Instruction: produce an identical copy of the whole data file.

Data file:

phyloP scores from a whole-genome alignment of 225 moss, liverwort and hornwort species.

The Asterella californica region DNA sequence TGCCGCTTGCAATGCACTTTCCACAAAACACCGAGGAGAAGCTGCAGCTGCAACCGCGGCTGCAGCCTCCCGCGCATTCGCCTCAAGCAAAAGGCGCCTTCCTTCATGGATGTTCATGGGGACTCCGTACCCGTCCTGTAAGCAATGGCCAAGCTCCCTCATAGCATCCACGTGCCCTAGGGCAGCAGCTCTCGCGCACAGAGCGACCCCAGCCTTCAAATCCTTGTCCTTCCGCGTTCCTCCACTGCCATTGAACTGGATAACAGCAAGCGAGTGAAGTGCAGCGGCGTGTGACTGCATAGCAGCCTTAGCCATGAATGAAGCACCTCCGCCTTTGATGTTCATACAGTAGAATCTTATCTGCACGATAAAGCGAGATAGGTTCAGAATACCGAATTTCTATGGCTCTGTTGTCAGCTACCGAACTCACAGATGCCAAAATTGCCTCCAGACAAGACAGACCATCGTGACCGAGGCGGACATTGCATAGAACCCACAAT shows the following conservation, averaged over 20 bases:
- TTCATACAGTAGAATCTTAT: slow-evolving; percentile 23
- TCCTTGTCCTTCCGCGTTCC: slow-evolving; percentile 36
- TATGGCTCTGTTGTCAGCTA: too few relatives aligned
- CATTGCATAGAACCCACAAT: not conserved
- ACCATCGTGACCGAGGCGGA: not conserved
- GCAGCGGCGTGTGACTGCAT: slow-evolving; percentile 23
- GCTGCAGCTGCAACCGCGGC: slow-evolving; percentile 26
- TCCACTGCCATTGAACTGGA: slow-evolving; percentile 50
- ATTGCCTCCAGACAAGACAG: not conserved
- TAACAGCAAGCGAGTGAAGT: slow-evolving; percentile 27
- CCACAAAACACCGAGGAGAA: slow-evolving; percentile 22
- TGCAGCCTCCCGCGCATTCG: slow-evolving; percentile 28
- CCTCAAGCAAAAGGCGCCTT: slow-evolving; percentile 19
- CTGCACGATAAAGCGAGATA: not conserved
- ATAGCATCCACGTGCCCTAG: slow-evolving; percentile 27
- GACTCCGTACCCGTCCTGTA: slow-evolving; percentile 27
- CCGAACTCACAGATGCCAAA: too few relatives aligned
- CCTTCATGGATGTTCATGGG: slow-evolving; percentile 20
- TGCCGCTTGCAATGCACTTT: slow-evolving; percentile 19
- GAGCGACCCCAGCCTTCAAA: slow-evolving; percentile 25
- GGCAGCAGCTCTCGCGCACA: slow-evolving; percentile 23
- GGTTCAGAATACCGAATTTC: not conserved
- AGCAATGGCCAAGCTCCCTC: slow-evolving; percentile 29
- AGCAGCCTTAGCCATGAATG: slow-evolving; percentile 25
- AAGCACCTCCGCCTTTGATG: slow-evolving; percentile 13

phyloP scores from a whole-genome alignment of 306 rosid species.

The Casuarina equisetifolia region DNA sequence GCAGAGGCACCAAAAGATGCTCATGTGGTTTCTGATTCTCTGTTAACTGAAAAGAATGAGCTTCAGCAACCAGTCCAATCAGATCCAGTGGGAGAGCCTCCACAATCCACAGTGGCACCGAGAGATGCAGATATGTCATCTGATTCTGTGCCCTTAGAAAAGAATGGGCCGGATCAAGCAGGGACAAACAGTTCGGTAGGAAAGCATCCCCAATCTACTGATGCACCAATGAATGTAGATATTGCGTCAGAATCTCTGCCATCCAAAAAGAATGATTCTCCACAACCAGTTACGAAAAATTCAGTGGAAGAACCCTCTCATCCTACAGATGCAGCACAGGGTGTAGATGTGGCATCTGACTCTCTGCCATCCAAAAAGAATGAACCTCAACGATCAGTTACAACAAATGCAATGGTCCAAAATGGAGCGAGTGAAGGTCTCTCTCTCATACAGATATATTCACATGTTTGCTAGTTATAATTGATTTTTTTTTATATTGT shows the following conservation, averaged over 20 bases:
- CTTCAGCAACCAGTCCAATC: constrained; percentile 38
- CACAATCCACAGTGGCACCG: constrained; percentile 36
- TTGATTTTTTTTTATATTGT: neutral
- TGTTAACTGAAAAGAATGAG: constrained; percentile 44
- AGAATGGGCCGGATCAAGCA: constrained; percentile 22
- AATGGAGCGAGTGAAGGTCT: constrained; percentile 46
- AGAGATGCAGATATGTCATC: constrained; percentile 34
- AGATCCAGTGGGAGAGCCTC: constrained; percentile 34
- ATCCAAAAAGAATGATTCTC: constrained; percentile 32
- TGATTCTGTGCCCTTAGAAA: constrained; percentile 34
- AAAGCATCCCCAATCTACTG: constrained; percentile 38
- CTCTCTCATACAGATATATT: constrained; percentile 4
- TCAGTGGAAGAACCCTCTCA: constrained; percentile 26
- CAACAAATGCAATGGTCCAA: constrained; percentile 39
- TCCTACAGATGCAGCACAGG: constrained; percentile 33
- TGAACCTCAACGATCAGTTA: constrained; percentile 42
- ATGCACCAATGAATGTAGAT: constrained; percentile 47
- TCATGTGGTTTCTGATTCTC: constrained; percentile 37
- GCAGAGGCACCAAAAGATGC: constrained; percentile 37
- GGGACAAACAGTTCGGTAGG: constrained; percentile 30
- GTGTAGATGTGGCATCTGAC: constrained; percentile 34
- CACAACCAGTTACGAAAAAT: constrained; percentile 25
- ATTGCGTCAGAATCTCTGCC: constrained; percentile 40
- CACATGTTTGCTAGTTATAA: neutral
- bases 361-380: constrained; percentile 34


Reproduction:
phyloP scores from a whole-genome alignment of 225 moss, liverwort and hornwort species.

The Asterella californica region DNA sequence TGCCGCTTGCAATGCACTTTCCACAAAACACCGAGGAGAAGCTGCAGCTGCAACCGCGGCTGCAGCCTCCCGCGCATTCGCCTCAAGCAAAAGGCGCCTTCCTTCATGGATGTTCATGGGGACTCCGTACCCGTCCTGTAAGCAATGGCCAAGCTCCCTCATAGCATCCACGTGCCCTAGGGCAGCAGCTCTCGCGCACAGAGCGACCCCAGCCTTCAAATCCTTGTCCTTCCGCGTTCCTCCACTGCCATTGAACTGGATAACAGCAAGCGAGTGAAGTGCAGCGGCGTGTGACTGCATAGCAGCCTTAGCCATGAATGAAGCACCTCCGCCTTTGATGTTCATACAGTAGAATCTTATCTGCACGATAAAGCGAGATAGGTTCAGAATACCGAATTTCTATGGCTCTGTTGTCAGCTACCGAACTCACAGATGCCAAAATTGCCTCCAGACAAGACAGACCATCGTGACCGAGGCGGACATTGCATAGAACCCACAAT shows the following conservation, averaged over 20 bases:
- TTCATACAGTAGAATCTTAT: slow-evolving; percentile 23
- TCCTTGTCCTTCCGCGTTCC: slow-evolving; percentile 36
- TATGGCTCTGTTGTCAGCTA: too few relatives aligned
- CATTGCATAGAACCCACAAT: not conserved
- ACCATCGTGACCGAGGCGGA: not conserved
- GCAGCGGCGTGTGACTGCAT: slow-evolving; percentile 23
- GCTGCAGCTGCAACCGCGGC: slow-evolving; percentile 26
- TCCACTGCCATTGAACTGGA: slow-evolving; percentile 50
- ATTGCCTCCAGACAAGACAG: not conserved
- TAACAGCAAGCGAGTGAAGT: slow-evolving; percentile 27
- CCACAAAACACCGAGGAGAA: slow-evolving; percentile 22
- TGCAGCCTCCCGCGCATTCG: slow-evolving; percentile 28
- CCTCAAGCAAAAGGCGCCTT: slow-evolving; percentile 19
- CTGCACGATAAAGCGAGATA: not conserved
- ATAGCATCCACGTGCCCTAG: slow-evolving; percentile 27
- GACTCCGTACCCGTCCTGTA: slow-evolving; percentile 27
- CCGAACTCACAGATGCCAAA: too few relatives aligned
- CCTTCATGGATGTTCATGGG: slow-evolving; percentile 20
- TGCCGCTTGCAATGCACTTT: slow-evolving; percentile 19
- GAGCGACCCCAGCCTTCAAA: slow-evolving; percentile 25
- GGCAGCAGCTCTCGCGCACA: slow-evolving; percentile 23
- GGTTCAGAATACCGAATTTC: not conserved
- AGCAATGGCCAAGCTCCCTC: slow-evolving; percentile 29
- AGCAGCCTTAGCCATGAATG: slow-evolving; percentile 25
- AAGCACCTCCGCCTTTGATG: slow-evolving; percentile 13

phyloP scores from a whole-genome alignment of 306 rosid species.

The Casuarina equisetifolia region DNA sequence GCAGAGGCACCAAAAGATGCTCATGTGGTTTCTGATTCTCTGTTAACTGAAAAGAATGAGCTTCAGCAACCAGTCCAATCAGATCCAGTGGGAGAGCCTCCACAATCCACAGTGGCACCGAGAGATGCAGATATGTCATCTGATTCTGTGCCCTTAGAAAAGAATGGGCCGGATCAAGCAGGGACAAACAGTTCGGTAGGAAAGCATCCCCAATCTACTGATGCACCAATGAATGTAGATATTGCGTCAGAATCTCTGCCATCCAAAAAGAATGATTCTCCACAACCAGTTACGAAAAATTCAGTGGAAGAACCCTCTCATCCTACAGATGCAGCACAGGGTGTAGATGTGGCATCTGACTCTCTGCCATCCAAAAAGAATGAACCTCAACGATCAGTTACAACAAATGCAATGGTCCAAAATGGAGCGAGTGAAGGTCTCTCTCTCATACAGATATATTCACATGTTTGCTAGTTATAATTGATTTTTTTTTATATTGT shows the following conservation, averaged over 20 bases:
- CTTCAGCAACCAGTCCAATC: constrained; percentile 38
- CACAATCCACAGTGGCACCG: constrained; percentile 36
- TTGATTTTTTTTTATATTGT: neutral
- TGTTAACTGAAAAGAATGAG: constrained; percentile 44
- AGAATGGGCCGGATCAAGCA: constrained; percentile 22
- AATGGAGCGAGTGAAGGTCT: constrained; percentile 46
- AGAGATGCAGATATGTCATC: constrained; percentile 34
- AGATCCAGTGGGAGAGCCTC: constrained; percentile 34
- ATCCAAAAAGAATGATTCTC: constrained; percentile 32
- TGATTCTGTGCCCTTAGAAA: constrained; percentile 34
- AAAGCATCCCCAATCTACTG: constrained; percentile 38
- CTCTCTCATACAGATATATT: constrained; percentile 4
- TCAGTGGAAGAACCCTCTCA: constrained; percentile 26
- CAACAAATGCAATGGTCCAA: constrained; percentile 39
- TCCTACAGATGCAGCACAGG: constrained; percentile 33
- TGAACCTCAACGATCAGTTA: constrained; percentile 42
- ATGCACCAATGAATGTAGAT: constrained; percentile 47
- TCATGTGGTTTCTGATTCTC: constrained; percentile 37
- GCAGAGGCACCAAAAGATGC: constrained; percentile 37
- GGGACAAACAGTTCGGTAGG: constrained; percentile 30
- GTGTAGATGTGGCATCTGAC: constrained; percentile 34
- CACAACCAGTTACGAAAAAT: constrained; percentile 25
- ATTGCGTCAGAATCTCTGCC: constrained; percentile 40
- CACATGTTTGCTAGTTATAA: neutral
- bases 361-380: constrained; percentile 34